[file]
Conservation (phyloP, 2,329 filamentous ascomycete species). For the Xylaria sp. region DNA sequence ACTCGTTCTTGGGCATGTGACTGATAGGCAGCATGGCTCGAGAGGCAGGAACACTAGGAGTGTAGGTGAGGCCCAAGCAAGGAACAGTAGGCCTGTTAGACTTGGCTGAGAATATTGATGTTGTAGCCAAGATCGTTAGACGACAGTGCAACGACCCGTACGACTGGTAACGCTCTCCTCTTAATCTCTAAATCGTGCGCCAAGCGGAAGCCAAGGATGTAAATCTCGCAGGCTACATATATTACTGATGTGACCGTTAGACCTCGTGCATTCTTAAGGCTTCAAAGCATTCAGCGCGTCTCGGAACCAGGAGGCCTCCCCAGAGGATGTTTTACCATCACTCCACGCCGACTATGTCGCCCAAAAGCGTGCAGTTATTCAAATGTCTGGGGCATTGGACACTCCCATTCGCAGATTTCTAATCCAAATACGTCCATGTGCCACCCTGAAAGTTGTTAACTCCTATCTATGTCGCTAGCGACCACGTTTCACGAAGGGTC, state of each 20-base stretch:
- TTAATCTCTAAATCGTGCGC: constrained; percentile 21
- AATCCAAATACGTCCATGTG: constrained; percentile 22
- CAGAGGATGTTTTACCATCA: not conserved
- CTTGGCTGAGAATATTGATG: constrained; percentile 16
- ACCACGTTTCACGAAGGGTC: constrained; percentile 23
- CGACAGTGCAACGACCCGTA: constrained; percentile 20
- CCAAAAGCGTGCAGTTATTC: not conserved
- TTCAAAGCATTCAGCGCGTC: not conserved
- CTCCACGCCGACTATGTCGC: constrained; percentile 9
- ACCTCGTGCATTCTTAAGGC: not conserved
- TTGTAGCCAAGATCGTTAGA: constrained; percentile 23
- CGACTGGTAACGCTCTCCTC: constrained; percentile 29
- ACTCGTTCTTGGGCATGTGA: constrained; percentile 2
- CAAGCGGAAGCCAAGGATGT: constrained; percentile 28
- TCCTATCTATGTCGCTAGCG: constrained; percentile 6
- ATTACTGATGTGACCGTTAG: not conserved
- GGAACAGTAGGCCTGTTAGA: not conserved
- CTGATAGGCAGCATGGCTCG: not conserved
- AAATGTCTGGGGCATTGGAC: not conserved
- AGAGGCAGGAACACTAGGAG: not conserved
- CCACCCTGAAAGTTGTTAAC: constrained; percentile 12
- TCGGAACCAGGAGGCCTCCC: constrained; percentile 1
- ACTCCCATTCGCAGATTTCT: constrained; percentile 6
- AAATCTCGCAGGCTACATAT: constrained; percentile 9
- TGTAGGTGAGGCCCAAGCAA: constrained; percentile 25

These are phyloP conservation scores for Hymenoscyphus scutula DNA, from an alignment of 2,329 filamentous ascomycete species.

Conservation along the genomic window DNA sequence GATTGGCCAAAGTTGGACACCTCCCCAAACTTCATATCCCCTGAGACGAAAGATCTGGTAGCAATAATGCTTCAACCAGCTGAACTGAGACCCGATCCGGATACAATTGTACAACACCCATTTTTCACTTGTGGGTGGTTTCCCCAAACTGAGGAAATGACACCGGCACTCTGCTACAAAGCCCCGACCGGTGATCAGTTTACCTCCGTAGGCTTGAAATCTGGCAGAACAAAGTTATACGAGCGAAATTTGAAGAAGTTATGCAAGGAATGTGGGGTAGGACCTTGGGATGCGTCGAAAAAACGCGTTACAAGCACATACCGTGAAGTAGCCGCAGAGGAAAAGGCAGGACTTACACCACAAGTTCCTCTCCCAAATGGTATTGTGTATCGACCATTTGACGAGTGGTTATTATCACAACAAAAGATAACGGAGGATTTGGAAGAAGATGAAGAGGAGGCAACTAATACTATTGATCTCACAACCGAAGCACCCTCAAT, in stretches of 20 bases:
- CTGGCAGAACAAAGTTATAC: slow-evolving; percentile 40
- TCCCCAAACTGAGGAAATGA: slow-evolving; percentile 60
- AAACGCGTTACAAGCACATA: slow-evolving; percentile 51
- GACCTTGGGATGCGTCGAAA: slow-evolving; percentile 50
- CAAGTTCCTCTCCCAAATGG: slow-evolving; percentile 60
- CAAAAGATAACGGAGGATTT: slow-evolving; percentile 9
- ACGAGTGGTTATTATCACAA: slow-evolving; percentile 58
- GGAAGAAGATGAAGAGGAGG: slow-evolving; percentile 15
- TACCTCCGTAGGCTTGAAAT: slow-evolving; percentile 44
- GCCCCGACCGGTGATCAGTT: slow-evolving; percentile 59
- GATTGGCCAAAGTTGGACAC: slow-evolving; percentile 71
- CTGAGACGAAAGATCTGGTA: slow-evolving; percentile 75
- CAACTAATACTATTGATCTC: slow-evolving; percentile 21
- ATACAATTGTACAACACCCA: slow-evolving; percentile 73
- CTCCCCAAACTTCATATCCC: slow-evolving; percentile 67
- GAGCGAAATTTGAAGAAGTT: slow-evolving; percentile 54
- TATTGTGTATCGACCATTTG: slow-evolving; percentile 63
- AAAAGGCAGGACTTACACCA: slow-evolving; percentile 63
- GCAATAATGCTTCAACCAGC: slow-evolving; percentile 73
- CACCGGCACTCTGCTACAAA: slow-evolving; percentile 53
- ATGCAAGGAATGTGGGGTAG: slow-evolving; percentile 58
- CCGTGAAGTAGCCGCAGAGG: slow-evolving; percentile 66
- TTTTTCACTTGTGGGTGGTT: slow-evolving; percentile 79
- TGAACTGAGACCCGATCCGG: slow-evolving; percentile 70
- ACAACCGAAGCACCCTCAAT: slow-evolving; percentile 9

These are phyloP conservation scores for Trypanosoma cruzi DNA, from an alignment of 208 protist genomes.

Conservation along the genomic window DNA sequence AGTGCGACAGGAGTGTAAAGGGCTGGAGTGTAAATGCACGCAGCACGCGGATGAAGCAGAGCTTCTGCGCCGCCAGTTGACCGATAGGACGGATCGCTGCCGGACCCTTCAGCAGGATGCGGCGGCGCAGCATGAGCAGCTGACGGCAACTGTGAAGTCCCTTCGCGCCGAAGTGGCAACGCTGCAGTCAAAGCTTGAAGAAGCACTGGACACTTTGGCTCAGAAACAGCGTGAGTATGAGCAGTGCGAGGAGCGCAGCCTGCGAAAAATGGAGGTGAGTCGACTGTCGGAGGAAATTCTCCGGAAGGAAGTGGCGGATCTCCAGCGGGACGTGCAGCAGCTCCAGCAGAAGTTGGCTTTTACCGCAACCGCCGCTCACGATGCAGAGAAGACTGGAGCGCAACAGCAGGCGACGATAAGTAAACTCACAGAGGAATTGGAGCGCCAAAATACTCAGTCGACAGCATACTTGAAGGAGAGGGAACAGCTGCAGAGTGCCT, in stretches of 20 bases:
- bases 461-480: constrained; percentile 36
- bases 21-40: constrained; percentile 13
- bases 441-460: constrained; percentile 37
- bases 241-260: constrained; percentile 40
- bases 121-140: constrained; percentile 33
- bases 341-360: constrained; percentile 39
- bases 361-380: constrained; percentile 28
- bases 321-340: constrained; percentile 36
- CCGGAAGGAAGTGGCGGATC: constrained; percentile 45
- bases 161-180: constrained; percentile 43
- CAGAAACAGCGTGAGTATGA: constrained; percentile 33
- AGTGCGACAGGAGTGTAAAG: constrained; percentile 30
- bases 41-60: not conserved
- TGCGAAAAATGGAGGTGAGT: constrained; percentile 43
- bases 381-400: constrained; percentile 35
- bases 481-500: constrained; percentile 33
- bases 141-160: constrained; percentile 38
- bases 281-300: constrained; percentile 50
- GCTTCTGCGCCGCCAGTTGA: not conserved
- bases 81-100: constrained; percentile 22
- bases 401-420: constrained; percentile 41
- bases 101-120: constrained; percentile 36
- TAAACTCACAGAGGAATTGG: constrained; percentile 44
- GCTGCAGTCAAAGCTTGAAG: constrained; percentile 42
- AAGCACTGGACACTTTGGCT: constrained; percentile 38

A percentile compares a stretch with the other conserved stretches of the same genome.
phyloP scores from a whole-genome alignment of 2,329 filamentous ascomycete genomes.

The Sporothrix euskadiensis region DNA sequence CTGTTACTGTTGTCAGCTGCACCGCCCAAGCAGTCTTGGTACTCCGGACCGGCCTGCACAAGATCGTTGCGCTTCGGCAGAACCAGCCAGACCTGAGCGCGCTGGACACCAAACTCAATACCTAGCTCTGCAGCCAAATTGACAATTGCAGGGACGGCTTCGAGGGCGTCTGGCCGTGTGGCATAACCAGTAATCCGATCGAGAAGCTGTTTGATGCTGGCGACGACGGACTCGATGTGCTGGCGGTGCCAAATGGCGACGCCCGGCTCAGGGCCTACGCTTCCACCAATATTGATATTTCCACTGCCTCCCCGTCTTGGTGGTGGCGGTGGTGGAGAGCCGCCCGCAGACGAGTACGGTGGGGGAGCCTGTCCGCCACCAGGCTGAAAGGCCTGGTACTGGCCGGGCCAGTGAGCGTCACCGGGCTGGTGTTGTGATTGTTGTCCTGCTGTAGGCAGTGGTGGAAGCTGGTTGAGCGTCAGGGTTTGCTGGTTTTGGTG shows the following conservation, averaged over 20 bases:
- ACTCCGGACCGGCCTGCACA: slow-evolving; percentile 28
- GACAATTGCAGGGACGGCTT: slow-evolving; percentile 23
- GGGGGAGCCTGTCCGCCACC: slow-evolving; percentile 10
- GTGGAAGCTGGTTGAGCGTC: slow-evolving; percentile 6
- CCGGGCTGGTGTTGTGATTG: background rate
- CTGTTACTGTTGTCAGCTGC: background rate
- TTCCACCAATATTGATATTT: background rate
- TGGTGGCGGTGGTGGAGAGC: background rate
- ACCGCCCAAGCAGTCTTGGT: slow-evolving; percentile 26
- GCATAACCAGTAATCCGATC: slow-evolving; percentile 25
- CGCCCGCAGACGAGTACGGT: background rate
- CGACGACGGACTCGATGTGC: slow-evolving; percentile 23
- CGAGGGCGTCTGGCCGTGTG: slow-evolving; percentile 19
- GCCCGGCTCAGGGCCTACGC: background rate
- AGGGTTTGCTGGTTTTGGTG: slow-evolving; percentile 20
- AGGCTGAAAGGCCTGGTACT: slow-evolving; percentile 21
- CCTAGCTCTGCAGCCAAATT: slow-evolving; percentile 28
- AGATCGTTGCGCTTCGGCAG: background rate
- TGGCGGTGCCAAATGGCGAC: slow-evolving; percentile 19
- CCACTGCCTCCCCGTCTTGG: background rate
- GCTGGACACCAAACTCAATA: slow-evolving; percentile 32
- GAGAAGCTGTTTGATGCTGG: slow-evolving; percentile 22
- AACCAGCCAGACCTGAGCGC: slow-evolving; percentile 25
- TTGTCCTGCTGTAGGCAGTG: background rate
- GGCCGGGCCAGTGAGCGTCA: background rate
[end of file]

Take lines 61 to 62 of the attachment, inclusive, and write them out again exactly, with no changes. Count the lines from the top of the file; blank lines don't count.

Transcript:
- bases 341-360: constrained; percentile 39
- bases 361-380: constrained; percentile 28